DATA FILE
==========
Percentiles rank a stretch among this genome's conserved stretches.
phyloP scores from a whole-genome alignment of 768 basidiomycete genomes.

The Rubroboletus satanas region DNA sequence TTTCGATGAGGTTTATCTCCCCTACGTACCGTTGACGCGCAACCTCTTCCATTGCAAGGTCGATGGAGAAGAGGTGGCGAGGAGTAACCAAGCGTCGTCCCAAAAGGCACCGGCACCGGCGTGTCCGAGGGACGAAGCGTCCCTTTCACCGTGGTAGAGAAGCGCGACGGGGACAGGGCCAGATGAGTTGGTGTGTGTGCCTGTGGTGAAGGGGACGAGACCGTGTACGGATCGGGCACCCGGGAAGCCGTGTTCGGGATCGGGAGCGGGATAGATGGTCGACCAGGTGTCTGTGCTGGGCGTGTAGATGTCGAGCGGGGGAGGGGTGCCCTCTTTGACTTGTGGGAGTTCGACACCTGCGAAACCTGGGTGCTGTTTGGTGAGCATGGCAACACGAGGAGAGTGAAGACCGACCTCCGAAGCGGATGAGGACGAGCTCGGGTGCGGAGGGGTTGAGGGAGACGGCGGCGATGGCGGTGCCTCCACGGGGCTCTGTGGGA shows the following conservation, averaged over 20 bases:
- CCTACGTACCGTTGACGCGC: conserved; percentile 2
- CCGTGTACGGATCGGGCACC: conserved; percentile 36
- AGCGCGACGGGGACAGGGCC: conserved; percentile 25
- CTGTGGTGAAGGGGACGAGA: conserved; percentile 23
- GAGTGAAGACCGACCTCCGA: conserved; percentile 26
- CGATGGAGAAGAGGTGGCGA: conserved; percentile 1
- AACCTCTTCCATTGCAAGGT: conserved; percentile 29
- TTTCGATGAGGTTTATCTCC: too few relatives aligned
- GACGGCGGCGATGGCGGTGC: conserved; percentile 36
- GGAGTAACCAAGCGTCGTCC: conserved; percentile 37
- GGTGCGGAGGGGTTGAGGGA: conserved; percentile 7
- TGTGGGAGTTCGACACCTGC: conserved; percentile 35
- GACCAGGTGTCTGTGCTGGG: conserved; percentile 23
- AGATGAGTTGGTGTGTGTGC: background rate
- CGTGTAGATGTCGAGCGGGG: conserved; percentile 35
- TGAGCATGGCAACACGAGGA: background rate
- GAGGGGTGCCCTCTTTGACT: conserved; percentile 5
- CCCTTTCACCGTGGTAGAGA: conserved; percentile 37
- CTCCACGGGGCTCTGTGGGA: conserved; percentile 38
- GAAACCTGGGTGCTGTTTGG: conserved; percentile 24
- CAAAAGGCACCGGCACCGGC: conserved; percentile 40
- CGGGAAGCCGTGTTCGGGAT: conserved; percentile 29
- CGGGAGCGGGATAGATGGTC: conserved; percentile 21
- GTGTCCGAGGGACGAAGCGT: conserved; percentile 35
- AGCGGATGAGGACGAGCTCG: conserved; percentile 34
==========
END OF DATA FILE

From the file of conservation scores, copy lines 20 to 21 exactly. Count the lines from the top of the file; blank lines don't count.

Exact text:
- GAGGGGTGCCCTCTTTGACT: conserved; percentile 5
- CCCTTTCACCGTGGTAGAGA: conserved; percentile 37